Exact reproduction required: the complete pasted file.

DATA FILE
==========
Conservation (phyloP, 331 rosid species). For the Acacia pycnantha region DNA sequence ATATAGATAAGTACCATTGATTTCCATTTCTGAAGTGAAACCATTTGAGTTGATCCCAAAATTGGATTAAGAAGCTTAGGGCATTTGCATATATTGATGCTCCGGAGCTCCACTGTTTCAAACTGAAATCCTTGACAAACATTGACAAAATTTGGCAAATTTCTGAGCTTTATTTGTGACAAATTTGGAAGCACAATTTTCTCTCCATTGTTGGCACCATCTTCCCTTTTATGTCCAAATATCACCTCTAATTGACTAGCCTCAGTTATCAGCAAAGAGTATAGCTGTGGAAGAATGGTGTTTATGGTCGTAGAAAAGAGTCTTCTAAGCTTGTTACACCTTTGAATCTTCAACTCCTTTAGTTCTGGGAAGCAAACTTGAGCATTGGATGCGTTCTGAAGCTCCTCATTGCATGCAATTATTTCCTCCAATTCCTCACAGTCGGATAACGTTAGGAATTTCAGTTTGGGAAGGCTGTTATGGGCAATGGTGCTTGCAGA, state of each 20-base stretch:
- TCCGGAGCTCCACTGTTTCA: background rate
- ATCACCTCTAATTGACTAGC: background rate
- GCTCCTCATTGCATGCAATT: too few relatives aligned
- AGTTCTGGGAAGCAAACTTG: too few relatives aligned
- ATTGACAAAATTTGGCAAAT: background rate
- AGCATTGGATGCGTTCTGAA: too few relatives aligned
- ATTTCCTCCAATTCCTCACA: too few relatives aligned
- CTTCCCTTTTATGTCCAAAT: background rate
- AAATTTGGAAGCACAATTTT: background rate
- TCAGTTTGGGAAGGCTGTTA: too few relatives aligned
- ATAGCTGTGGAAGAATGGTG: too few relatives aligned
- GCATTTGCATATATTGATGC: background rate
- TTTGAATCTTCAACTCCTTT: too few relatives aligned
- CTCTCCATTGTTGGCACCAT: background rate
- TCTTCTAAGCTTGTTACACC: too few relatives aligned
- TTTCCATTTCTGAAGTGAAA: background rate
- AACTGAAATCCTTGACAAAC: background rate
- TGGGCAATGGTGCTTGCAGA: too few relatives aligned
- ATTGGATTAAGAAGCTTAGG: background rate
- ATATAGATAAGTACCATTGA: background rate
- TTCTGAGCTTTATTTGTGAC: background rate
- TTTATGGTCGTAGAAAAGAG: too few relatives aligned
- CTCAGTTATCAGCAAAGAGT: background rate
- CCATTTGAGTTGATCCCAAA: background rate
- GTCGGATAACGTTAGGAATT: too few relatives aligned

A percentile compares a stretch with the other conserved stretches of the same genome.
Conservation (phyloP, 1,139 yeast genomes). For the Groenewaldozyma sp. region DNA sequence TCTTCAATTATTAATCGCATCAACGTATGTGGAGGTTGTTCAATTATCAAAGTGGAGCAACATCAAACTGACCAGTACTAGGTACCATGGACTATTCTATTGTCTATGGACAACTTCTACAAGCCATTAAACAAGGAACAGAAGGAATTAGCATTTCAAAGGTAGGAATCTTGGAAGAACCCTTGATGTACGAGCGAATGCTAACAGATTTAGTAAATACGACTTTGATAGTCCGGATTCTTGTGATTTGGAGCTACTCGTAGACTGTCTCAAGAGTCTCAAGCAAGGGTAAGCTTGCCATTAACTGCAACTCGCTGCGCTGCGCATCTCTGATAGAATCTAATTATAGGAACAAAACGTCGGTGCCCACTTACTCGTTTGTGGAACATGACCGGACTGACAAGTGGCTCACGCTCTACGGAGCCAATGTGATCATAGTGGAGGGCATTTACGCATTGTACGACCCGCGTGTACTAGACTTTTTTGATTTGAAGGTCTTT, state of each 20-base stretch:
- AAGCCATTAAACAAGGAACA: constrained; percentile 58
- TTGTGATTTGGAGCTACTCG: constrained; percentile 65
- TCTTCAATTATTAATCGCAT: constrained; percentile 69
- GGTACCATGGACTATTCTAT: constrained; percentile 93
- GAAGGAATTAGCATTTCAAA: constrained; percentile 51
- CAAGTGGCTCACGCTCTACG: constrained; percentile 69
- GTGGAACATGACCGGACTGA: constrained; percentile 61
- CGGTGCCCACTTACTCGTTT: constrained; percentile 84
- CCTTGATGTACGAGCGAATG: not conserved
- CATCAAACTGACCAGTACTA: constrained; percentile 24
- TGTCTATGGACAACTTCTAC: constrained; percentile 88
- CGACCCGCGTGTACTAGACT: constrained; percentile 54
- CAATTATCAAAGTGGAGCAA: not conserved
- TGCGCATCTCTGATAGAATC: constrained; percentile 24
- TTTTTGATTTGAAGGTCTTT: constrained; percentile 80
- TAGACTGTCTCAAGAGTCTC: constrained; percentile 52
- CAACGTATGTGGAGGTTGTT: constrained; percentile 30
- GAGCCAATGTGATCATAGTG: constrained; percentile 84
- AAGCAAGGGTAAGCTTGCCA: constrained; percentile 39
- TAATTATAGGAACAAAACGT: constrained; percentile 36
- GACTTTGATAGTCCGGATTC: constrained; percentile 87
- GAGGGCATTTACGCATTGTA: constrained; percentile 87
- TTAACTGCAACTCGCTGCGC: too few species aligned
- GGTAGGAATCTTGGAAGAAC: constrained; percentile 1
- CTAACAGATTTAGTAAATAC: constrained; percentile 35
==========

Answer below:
Conservation (phyloP, 331 rosid species). For the Acacia pycnantha region DNA sequence ATATAGATAAGTACCATTGATTTCCATTTCTGAAGTGAAACCATTTGAGTTGATCCCAAAATTGGATTAAGAAGCTTAGGGCATTTGCATATATTGATGCTCCGGAGCTCCACTGTTTCAAACTGAAATCCTTGACAAACATTGACAAAATTTGGCAAATTTCTGAGCTTTATTTGTGACAAATTTGGAAGCACAATTTTCTCTCCATTGTTGGCACCATCTTCCCTTTTATGTCCAAATATCACCTCTAATTGACTAGCCTCAGTTATCAGCAAAGAGTATAGCTGTGGAAGAATGGTGTTTATGGTCGTAGAAAAGAGTCTTCTAAGCTTGTTACACCTTTGAATCTTCAACTCCTTTAGTTCTGGGAAGCAAACTTGAGCATTGGATGCGTTCTGAAGCTCCTCATTGCATGCAATTATTTCCTCCAATTCCTCACAGTCGGATAACGTTAGGAATTTCAGTTTGGGAAGGCTGTTATGGGCAATGGTGCTTGCAGA, state of each 20-base stretch:
- TCCGGAGCTCCACTGTTTCA: background rate
- ATCACCTCTAATTGACTAGC: background rate
- GCTCCTCATTGCATGCAATT: too few relatives aligned
- AGTTCTGGGAAGCAAACTTG: too few relatives aligned
- ATTGACAAAATTTGGCAAAT: background rate
- AGCATTGGATGCGTTCTGAA: too few relatives aligned
- ATTTCCTCCAATTCCTCACA: too few relatives aligned
- CTTCCCTTTTATGTCCAAAT: background rate
- AAATTTGGAAGCACAATTTT: background rate
- TCAGTTTGGGAAGGCTGTTA: too few relatives aligned
- ATAGCTGTGGAAGAATGGTG: too few relatives aligned
- GCATTTGCATATATTGATGC: background rate
- TTTGAATCTTCAACTCCTTT: too few relatives aligned
- CTCTCCATTGTTGGCACCAT: background rate
- TCTTCTAAGCTTGTTACACC: too few relatives aligned
- TTTCCATTTCTGAAGTGAAA: background rate
- AACTGAAATCCTTGACAAAC: background rate
- TGGGCAATGGTGCTTGCAGA: too few relatives aligned
- ATTGGATTAAGAAGCTTAGG: background rate
- ATATAGATAAGTACCATTGA: background rate
- TTCTGAGCTTTATTTGTGAC: background rate
- TTTATGGTCGTAGAAAAGAG: too few relatives aligned
- CTCAGTTATCAGCAAAGAGT: background rate
- CCATTTGAGTTGATCCCAAA: background rate
- GTCGGATAACGTTAGGAATT: too few relatives aligned

A percentile compares a stretch with the other conserved stretches of the same genome.
Conservation (phyloP, 1,139 yeast genomes). For the Groenewaldozyma sp. region DNA sequence TCTTCAATTATTAATCGCATCAACGTATGTGGAGGTTGTTCAATTATCAAAGTGGAGCAACATCAAACTGACCAGTACTAGGTACCATGGACTATTCTATTGTCTATGGACAACTTCTACAAGCCATTAAACAAGGAACAGAAGGAATTAGCATTTCAAAGGTAGGAATCTTGGAAGAACCCTTGATGTACGAGCGAATGCTAACAGATTTAGTAAATACGACTTTGATAGTCCGGATTCTTGTGATTTGGAGCTACTCGTAGACTGTCTCAAGAGTCTCAAGCAAGGGTAAGCTTGCCATTAACTGCAACTCGCTGCGCTGCGCATCTCTGATAGAATCTAATTATAGGAACAAAACGTCGGTGCCCACTTACTCGTTTGTGGAACATGACCGGACTGACAAGTGGCTCACGCTCTACGGAGCCAATGTGATCATAGTGGAGGGCATTTACGCATTGTACGACCCGCGTGTACTAGACTTTTTTGATTTGAAGGTCTTT, state of each 20-base stretch:
- AAGCCATTAAACAAGGAACA: constrained; percentile 58
- TTGTGATTTGGAGCTACTCG: constrained; percentile 65
- TCTTCAATTATTAATCGCAT: constrained; percentile 69
- GGTACCATGGACTATTCTAT: constrained; percentile 93
- GAAGGAATTAGCATTTCAAA: constrained; percentile 51
- CAAGTGGCTCACGCTCTACG: constrained; percentile 69
- GTGGAACATGACCGGACTGA: constrained; percentile 61
- CGGTGCCCACTTACTCGTTT: constrained; percentile 84
- CCTTGATGTACGAGCGAATG: not conserved
- CATCAAACTGACCAGTACTA: constrained; percentile 24
- TGTCTATGGACAACTTCTAC: constrained; percentile 88
- CGACCCGCGTGTACTAGACT: constrained; percentile 54
- CAATTATCAAAGTGGAGCAA: not conserved
- TGCGCATCTCTGATAGAATC: constrained; percentile 24
- TTTTTGATTTGAAGGTCTTT: constrained; percentile 80
- TAGACTGTCTCAAGAGTCTC: constrained; percentile 52
- CAACGTATGTGGAGGTTGTT: constrained; percentile 30
- GAGCCAATGTGATCATAGTG: constrained; percentile 84
- AAGCAAGGGTAAGCTTGCCA: constrained; percentile 39
- TAATTATAGGAACAAAACGT: constrained; percentile 36
- GACTTTGATAGTCCGGATTC: constrained; percentile 87
- GAGGGCATTTACGCATTGTA: constrained; percentile 87
- TTAACTGCAACTCGCTGCGC: too few species aligned
- GGTAGGAATCTTGGAAGAAC: constrained; percentile 1
- CTAACAGATTTAGTAAATAC: constrained; percentile 35